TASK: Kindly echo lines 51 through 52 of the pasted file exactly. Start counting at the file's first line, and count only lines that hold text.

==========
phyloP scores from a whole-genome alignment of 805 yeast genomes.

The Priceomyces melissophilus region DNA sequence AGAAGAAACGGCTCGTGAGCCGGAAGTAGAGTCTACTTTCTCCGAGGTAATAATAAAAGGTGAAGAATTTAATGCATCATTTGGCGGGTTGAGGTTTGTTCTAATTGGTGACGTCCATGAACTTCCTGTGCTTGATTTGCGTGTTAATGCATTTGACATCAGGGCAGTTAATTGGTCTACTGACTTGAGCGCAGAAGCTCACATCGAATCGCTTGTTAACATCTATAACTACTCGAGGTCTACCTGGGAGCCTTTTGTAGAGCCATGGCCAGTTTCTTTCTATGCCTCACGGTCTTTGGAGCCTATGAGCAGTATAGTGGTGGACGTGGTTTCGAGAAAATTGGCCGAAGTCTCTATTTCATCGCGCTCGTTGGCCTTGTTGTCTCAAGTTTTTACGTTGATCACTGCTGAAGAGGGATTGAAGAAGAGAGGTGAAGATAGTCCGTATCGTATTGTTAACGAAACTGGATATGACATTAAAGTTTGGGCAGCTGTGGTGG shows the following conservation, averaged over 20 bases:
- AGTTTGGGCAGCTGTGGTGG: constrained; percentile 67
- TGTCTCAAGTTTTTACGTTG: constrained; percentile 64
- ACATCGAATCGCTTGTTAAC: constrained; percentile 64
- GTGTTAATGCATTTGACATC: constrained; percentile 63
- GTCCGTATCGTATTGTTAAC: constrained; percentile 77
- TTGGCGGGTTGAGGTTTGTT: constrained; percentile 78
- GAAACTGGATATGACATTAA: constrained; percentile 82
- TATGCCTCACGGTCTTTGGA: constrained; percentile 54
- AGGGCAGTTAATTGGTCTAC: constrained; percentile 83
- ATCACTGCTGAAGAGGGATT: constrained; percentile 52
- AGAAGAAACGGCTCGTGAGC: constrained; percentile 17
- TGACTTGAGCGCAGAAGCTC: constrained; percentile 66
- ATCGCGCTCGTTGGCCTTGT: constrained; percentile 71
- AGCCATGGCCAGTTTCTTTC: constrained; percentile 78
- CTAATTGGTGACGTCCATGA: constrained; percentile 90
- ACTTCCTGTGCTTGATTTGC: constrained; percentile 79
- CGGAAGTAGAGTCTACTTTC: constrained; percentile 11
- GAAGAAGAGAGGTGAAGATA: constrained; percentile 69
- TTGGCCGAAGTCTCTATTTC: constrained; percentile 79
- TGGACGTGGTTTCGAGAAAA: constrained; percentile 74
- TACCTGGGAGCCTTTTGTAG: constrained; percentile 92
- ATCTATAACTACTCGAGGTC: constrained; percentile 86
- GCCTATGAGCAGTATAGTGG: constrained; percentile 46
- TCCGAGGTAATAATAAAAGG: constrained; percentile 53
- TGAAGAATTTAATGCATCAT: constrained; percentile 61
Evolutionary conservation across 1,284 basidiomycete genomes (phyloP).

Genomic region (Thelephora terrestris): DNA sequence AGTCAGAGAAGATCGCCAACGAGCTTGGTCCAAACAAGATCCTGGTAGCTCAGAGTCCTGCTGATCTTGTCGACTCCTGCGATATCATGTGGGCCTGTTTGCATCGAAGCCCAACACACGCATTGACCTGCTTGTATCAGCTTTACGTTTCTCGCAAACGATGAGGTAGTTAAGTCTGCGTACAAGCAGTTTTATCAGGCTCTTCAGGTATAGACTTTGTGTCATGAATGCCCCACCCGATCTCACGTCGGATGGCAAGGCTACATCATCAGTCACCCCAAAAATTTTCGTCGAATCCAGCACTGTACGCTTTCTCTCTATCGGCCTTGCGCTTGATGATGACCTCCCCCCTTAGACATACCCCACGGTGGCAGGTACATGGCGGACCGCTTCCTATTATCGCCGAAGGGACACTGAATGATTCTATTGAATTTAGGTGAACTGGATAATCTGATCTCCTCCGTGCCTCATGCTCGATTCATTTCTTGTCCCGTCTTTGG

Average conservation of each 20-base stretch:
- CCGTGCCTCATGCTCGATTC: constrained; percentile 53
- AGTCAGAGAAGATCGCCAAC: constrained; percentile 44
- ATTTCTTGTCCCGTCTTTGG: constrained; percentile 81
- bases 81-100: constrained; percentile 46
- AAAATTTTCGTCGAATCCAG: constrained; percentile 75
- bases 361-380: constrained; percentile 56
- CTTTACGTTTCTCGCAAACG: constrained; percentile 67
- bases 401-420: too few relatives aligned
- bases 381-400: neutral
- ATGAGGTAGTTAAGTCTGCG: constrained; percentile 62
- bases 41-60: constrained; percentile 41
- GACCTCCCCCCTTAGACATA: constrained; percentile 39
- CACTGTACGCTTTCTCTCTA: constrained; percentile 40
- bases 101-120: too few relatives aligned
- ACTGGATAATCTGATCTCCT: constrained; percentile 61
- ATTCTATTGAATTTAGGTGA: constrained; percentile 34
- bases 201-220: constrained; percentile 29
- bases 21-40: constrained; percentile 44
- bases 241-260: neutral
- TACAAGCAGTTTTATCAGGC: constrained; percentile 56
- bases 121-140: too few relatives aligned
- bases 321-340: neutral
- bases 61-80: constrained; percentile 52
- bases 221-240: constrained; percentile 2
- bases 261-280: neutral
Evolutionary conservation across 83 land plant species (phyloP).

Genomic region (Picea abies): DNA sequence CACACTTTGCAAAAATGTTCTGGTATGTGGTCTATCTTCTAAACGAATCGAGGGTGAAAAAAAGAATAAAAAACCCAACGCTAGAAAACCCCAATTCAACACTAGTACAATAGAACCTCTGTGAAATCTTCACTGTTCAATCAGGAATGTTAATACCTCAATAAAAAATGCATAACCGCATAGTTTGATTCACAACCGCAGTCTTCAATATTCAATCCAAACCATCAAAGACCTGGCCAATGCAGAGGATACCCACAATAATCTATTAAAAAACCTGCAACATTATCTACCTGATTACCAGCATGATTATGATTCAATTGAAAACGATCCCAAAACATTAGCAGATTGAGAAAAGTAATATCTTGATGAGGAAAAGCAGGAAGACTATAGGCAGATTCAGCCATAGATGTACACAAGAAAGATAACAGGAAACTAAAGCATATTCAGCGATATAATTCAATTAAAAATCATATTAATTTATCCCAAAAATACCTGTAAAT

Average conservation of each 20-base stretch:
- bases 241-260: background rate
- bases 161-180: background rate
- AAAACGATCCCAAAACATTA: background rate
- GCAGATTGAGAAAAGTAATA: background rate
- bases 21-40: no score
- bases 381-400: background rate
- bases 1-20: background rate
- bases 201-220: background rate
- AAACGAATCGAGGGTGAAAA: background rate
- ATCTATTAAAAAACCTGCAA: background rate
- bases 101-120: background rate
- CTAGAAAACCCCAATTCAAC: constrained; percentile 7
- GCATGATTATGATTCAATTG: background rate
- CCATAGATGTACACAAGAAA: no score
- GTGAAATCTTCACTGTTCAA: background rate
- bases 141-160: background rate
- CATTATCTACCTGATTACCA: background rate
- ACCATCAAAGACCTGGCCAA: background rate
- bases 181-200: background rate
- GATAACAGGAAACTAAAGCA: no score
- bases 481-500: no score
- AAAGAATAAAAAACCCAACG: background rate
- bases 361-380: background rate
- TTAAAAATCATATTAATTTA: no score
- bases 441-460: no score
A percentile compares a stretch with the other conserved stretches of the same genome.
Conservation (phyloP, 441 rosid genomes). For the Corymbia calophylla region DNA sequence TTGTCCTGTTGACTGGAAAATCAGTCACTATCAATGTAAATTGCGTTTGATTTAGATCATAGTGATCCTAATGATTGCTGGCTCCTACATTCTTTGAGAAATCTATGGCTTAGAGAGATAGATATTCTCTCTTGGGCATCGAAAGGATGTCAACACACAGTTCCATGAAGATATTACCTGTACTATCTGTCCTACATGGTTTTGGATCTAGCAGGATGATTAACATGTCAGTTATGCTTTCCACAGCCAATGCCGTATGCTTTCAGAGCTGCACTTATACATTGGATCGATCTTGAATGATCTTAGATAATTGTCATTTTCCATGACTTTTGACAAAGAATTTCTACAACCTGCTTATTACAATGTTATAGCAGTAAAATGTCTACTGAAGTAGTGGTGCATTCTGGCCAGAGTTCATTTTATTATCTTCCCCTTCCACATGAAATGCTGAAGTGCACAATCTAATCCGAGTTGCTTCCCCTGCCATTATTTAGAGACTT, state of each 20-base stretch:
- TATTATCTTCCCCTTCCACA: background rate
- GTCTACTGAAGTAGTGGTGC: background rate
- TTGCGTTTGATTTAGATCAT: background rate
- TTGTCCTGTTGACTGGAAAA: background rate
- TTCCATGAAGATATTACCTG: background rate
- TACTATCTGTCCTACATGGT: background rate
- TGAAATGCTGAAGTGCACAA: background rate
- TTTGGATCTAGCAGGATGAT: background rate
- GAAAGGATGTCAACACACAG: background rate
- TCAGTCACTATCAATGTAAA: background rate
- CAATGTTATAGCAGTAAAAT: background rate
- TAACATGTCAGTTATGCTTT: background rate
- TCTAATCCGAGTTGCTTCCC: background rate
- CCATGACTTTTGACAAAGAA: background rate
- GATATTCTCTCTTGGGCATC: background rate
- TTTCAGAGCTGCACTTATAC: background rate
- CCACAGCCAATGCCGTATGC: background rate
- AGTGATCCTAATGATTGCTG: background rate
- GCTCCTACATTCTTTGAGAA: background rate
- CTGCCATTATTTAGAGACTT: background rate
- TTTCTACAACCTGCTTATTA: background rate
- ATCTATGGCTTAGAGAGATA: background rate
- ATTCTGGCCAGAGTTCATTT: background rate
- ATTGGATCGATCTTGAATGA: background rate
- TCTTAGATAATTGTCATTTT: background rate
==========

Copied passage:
- bases 121-140: too few relatives aligned
- bases 321-340: neutral